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Rangers hit the road after another home split

by Mike G. Morreale / NHL.com

NEW YORK -- The good news for the New York Rangers is that they've traveled this road before in the 2015 Stanley Cup Playoffs.

For the third straight series, the Rangers hit the road after splitting the first two games at Madison Square Garden. The Tampa Bay Lightning evened the Eastern Conference Final on Monday with a 6-2 victory in Game 2. Game 3 is scheduled Wednesday at Amalie Arena (8 p.m. ET; NBCSN, CBC, TVA Sports).

The Rangers found themselves in a 1-1 series deadlock with the Pittsburgh Penguins before winning three straight games in the Eastern Conference First Round. They split the first two games against the Washington Capitals in the second round, then fell behind 3-1 before winning the series in seven games.

But each of the games in the opening two rounds was decided by one goal. In contrast, the Lightning became the first team this spring to score more than four goals against New York. Tampa Bay won the special-teams battle, going 3-for-6 on the power play and scoring a shorthanded goal.

"It's tough to say if we can look back at our opening two series and feel as good about ourselves this time," Rangers center Derek Stepan said. "[The Lightning] are a different team, a whole different animal. We have to find a way to stay more disciplined. We have to make sure we're not taking as many penalties as we did. You see what happens if you let a power play get going in the playoffs? They're going to score goals."

The Rangers entered the game fifth among playoff teams on the penalty kill at 87.5 percent. They dropped to ninth (81.6 percent) after Game 2.

Rangers captain Ryan McDonagh knows his team will have to play much more disciplined hockey and not allow the Lightning so many power-play opportunities.

"We've seen many good power plays throughout the season," McDonagh said. "It's a matter of guys finding their reads and making their plays with and without the puck. We've killed off countless power plays in a game. Unfortunately, we couldn't stop them [Monday]."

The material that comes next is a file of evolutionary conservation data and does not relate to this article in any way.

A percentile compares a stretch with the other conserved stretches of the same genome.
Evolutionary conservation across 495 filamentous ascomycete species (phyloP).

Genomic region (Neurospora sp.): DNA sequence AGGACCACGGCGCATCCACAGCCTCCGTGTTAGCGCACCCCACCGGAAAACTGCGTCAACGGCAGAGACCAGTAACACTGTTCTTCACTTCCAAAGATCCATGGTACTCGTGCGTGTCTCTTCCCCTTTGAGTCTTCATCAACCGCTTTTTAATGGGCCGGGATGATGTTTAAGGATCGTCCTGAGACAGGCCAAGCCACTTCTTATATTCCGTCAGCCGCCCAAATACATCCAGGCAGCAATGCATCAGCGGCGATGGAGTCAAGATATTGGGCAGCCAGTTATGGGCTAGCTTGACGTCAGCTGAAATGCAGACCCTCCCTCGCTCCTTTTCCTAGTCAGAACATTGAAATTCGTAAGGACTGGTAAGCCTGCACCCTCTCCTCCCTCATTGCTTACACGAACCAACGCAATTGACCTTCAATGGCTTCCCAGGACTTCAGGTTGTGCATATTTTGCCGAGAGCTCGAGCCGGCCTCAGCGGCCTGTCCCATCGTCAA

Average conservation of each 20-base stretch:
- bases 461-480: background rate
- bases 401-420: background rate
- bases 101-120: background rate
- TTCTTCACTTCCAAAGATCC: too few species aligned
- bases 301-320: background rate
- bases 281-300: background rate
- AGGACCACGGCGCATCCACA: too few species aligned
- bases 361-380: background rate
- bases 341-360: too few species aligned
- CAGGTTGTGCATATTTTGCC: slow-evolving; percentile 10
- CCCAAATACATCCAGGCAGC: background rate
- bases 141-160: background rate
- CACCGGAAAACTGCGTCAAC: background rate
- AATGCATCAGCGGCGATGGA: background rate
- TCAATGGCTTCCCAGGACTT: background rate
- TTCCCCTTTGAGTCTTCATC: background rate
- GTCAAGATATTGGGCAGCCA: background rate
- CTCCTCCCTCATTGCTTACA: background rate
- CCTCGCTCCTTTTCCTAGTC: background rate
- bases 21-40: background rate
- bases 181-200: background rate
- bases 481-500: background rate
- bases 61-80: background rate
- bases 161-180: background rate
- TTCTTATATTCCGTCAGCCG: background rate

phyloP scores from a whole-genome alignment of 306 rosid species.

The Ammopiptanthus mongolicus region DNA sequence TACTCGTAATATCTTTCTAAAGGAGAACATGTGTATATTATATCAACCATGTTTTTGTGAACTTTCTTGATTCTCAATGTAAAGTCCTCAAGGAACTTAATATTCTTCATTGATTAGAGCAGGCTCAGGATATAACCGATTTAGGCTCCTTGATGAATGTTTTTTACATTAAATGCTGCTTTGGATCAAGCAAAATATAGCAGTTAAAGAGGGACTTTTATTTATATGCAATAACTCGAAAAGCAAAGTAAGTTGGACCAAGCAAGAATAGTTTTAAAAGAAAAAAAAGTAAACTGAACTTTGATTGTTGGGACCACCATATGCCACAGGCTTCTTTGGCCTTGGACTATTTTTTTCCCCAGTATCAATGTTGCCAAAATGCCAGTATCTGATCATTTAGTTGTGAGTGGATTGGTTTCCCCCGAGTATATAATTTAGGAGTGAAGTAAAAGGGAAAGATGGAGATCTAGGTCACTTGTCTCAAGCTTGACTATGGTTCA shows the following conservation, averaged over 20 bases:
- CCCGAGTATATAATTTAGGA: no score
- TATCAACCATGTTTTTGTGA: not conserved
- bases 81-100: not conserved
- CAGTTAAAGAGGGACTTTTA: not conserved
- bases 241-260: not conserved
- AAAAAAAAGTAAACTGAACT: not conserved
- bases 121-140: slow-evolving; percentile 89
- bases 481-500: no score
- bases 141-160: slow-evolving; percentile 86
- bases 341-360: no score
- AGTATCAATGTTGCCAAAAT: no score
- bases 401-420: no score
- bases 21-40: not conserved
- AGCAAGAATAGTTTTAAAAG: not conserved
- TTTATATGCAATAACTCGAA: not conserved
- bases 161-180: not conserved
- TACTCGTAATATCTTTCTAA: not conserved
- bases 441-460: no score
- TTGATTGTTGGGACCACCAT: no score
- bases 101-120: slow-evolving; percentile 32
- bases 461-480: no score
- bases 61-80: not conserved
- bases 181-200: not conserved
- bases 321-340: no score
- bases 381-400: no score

The Lightning are 13-for-60 (21.7 percent) with the extra man in the playoffs. But they are 11-for-30 (36.7 percent) in their past eight games -- six against the Montreal Canadiens in the second round and the first two against New York.

The Rangers will try to erase this game from their memory banks quickly.

"I don't even know what to call this game," McDonagh said. "I want to get rid of it. Get the thought out of my head, because I've never really seen this group [take so many careless penalties] before and play that way. We've got a find a way to just get back to playing the way we know we can."

The Rangers' streak of 15 consecutive one-goal games in the playoffs ended decisively. Lightning forward Tyler Johnson had the first playoff hat trick in franchise history, scoring a power-play goal, a shorthanded goal and an even-strength goal.

"Without a doubt he took his game to another level," Rangers coach Alain Vigneault said of Johnson. "We need our top guys to do the same thing."

Stepan knows winning in Tampa won't be easy. The Lightning had the NHL's best home record (32-8-1) during the regular season.

"Teams don't make it to the Eastern Conference Final by mistake," Stepan said. "This is a good hockey team, and we've got a tall task in front of us. We've got to find a way to put a good game together for 60 minutes."

The Rangers outshot Tampa Bay 37-26 and were 2-for-5 on the power play. But Lightning goaltender Ben Bishop made big saves when he had to, including back-to-back stops against Rick Nash and Jesper Fast two minutes into the third period with his team on the power play and leading 3-2. Alex Killorn scored the first of his two goals at 3:09 to extend the lead to 4-2.

Goaltender Henrik Lundqvist said the Lightning's speed makes good decision-making a must.

"You just have to wipe it clean," he said. "It's one game; it's a tied series and we're going down to Tampa. There were good things [Monday], we played with speed, but a lot comes down to making good decisions with the puck on the blue line. You could see when we lost the puck how fast they came back at us, and they don't need much."

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